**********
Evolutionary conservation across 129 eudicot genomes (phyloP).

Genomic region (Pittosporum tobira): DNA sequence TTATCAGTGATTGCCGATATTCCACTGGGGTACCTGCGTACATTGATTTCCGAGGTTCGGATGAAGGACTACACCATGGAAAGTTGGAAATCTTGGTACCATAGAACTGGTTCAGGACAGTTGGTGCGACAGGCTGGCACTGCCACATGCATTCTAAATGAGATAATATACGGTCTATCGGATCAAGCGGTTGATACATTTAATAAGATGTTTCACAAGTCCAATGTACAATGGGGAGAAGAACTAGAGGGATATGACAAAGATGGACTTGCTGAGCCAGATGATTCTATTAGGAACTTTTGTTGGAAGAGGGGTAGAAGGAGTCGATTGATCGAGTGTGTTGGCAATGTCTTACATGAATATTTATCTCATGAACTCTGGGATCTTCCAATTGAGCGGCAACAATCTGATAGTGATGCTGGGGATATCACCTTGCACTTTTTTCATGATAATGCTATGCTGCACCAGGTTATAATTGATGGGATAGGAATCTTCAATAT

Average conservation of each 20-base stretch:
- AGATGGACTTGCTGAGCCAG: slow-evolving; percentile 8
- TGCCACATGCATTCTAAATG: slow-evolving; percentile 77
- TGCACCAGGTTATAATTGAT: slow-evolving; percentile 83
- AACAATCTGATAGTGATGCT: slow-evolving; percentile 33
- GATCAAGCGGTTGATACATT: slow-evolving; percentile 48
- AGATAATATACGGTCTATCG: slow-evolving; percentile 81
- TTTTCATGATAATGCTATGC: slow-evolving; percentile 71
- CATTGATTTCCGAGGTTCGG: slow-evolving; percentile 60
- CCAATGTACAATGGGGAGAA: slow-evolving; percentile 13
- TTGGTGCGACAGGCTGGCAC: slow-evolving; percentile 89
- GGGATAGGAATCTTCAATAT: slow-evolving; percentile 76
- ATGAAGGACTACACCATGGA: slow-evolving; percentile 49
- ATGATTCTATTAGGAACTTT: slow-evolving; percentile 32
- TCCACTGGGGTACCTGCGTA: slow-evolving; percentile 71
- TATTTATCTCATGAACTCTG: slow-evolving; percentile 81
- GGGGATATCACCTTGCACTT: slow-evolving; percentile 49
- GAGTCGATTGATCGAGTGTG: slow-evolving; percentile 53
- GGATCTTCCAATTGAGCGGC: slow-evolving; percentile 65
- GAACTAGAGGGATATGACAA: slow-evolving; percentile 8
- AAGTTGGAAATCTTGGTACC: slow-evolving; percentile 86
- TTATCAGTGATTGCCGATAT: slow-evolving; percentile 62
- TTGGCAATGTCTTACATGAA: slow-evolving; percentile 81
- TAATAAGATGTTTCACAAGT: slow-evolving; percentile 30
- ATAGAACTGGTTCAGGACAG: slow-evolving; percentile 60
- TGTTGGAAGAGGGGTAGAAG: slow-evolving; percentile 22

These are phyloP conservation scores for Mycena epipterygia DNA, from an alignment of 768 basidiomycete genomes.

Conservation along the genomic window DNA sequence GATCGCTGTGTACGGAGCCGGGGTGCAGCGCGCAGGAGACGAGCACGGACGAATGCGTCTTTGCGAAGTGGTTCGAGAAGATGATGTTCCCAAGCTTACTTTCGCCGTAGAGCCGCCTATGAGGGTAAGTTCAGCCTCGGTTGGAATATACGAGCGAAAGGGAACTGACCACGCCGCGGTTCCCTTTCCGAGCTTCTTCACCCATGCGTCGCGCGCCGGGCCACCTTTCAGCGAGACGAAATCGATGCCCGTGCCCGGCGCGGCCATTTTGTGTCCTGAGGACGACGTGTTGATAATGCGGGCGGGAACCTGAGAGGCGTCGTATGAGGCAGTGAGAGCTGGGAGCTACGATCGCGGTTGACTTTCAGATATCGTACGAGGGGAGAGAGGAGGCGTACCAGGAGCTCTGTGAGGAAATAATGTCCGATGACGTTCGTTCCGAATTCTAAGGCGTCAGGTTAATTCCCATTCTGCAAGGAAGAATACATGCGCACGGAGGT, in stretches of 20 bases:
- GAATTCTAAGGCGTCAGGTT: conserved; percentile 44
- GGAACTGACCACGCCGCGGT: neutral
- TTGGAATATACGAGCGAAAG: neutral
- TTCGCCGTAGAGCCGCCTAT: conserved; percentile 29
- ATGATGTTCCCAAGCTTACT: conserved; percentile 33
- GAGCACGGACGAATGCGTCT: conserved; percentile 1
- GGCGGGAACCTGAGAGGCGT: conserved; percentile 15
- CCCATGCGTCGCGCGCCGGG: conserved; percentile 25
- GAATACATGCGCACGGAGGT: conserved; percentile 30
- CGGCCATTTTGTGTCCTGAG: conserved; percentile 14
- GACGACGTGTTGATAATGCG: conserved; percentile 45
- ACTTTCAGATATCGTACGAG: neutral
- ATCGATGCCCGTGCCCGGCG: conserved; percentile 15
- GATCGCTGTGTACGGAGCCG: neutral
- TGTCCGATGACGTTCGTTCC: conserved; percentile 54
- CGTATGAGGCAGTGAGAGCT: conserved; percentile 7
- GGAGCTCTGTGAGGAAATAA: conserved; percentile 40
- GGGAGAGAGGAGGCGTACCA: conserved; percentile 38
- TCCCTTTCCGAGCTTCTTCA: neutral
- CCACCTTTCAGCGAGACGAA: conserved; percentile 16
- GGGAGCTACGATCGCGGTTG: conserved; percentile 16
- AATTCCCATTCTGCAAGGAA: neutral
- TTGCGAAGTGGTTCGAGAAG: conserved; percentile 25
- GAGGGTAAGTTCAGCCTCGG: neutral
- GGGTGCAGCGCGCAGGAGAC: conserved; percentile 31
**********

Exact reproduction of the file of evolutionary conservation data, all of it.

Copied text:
Evolutionary conservation across 129 eudicot genomes (phyloP).

Genomic region (Pittosporum tobira): DNA sequence TTATCAGTGATTGCCGATATTCCACTGGGGTACCTGCGTACATTGATTTCCGAGGTTCGGATGAAGGACTACACCATGGAAAGTTGGAAATCTTGGTACCATAGAACTGGTTCAGGACAGTTGGTGCGACAGGCTGGCACTGCCACATGCATTCTAAATGAGATAATATACGGTCTATCGGATCAAGCGGTTGATACATTTAATAAGATGTTTCACAAGTCCAATGTACAATGGGGAGAAGAACTAGAGGGATATGACAAAGATGGACTTGCTGAGCCAGATGATTCTATTAGGAACTTTTGTTGGAAGAGGGGTAGAAGGAGTCGATTGATCGAGTGTGTTGGCAATGTCTTACATGAATATTTATCTCATGAACTCTGGGATCTTCCAATTGAGCGGCAACAATCTGATAGTGATGCTGGGGATATCACCTTGCACTTTTTTCATGATAATGCTATGCTGCACCAGGTTATAATTGATGGGATAGGAATCTTCAATAT

Average conservation of each 20-base stretch:
- AGATGGACTTGCTGAGCCAG: slow-evolving; percentile 8
- TGCCACATGCATTCTAAATG: slow-evolving; percentile 77
- TGCACCAGGTTATAATTGAT: slow-evolving; percentile 83
- AACAATCTGATAGTGATGCT: slow-evolving; percentile 33
- GATCAAGCGGTTGATACATT: slow-evolving; percentile 48
- AGATAATATACGGTCTATCG: slow-evolving; percentile 81
- TTTTCATGATAATGCTATGC: slow-evolving; percentile 71
- CATTGATTTCCGAGGTTCGG: slow-evolving; percentile 60
- CCAATGTACAATGGGGAGAA: slow-evolving; percentile 13
- TTGGTGCGACAGGCTGGCAC: slow-evolving; percentile 89
- GGGATAGGAATCTTCAATAT: slow-evolving; percentile 76
- ATGAAGGACTACACCATGGA: slow-evolving; percentile 49
- ATGATTCTATTAGGAACTTT: slow-evolving; percentile 32
- TCCACTGGGGTACCTGCGTA: slow-evolving; percentile 71
- TATTTATCTCATGAACTCTG: slow-evolving; percentile 81
- GGGGATATCACCTTGCACTT: slow-evolving; percentile 49
- GAGTCGATTGATCGAGTGTG: slow-evolving; percentile 53
- GGATCTTCCAATTGAGCGGC: slow-evolving; percentile 65
- GAACTAGAGGGATATGACAA: slow-evolving; percentile 8
- AAGTTGGAAATCTTGGTACC: slow-evolving; percentile 86
- TTATCAGTGATTGCCGATAT: slow-evolving; percentile 62
- TTGGCAATGTCTTACATGAA: slow-evolving; percentile 81
- TAATAAGATGTTTCACAAGT: slow-evolving; percentile 30
- ATAGAACTGGTTCAGGACAG: slow-evolving; percentile 60
- TGTTGGAAGAGGGGTAGAAG: slow-evolving; percentile 22

These are phyloP conservation scores for Mycena epipterygia DNA, from an alignment of 768 basidiomycete genomes.

Conservation along the genomic window DNA sequence GATCGCTGTGTACGGAGCCGGGGTGCAGCGCGCAGGAGACGAGCACGGACGAATGCGTCTTTGCGAAGTGGTTCGAGAAGATGATGTTCCCAAGCTTACTTTCGCCGTAGAGCCGCCTATGAGGGTAAGTTCAGCCTCGGTTGGAATATACGAGCGAAAGGGAACTGACCACGCCGCGGTTCCCTTTCCGAGCTTCTTCACCCATGCGTCGCGCGCCGGGCCACCTTTCAGCGAGACGAAATCGATGCCCGTGCCCGGCGCGGCCATTTTGTGTCCTGAGGACGACGTGTTGATAATGCGGGCGGGAACCTGAGAGGCGTCGTATGAGGCAGTGAGAGCTGGGAGCTACGATCGCGGTTGACTTTCAGATATCGTACGAGGGGAGAGAGGAGGCGTACCAGGAGCTCTGTGAGGAAATAATGTCCGATGACGTTCGTTCCGAATTCTAAGGCGTCAGGTTAATTCCCATTCTGCAAGGAAGAATACATGCGCACGGAGGT, in stretches of 20 bases:
- GAATTCTAAGGCGTCAGGTT: conserved; percentile 44
- GGAACTGACCACGCCGCGGT: neutral
- TTGGAATATACGAGCGAAAG: neutral
- TTCGCCGTAGAGCCGCCTAT: conserved; percentile 29
- ATGATGTTCCCAAGCTTACT: conserved; percentile 33
- GAGCACGGACGAATGCGTCT: conserved; percentile 1
- GGCGGGAACCTGAGAGGCGT: conserved; percentile 15
- CCCATGCGTCGCGCGCCGGG: conserved; percentile 25
- GAATACATGCGCACGGAGGT: conserved; percentile 30
- CGGCCATTTTGTGTCCTGAG: conserved; percentile 14
- GACGACGTGTTGATAATGCG: conserved; percentile 45
- ACTTTCAGATATCGTACGAG: neutral
- ATCGATGCCCGTGCCCGGCG: conserved; percentile 15
- GATCGCTGTGTACGGAGCCG: neutral
- TGTCCGATGACGTTCGTTCC: conserved; percentile 54
- CGTATGAGGCAGTGAGAGCT: conserved; percentile 7
- GGAGCTCTGTGAGGAAATAA: conserved; percentile 40
- GGGAGAGAGGAGGCGTACCA: conserved; percentile 38
- TCCCTTTCCGAGCTTCTTCA: neutral
- CCACCTTTCAGCGAGACGAA: conserved; percentile 16
- GGGAGCTACGATCGCGGTTG: conserved; percentile 16
- AATTCCCATTCTGCAAGGAA: neutral
- TTGCGAAGTGGTTCGAGAAG: conserved; percentile 25
- GAGGGTAAGTTCAGCCTCGG: neutral
- GGGTGCAGCGCGCAGGAGAC: conserved; percentile 31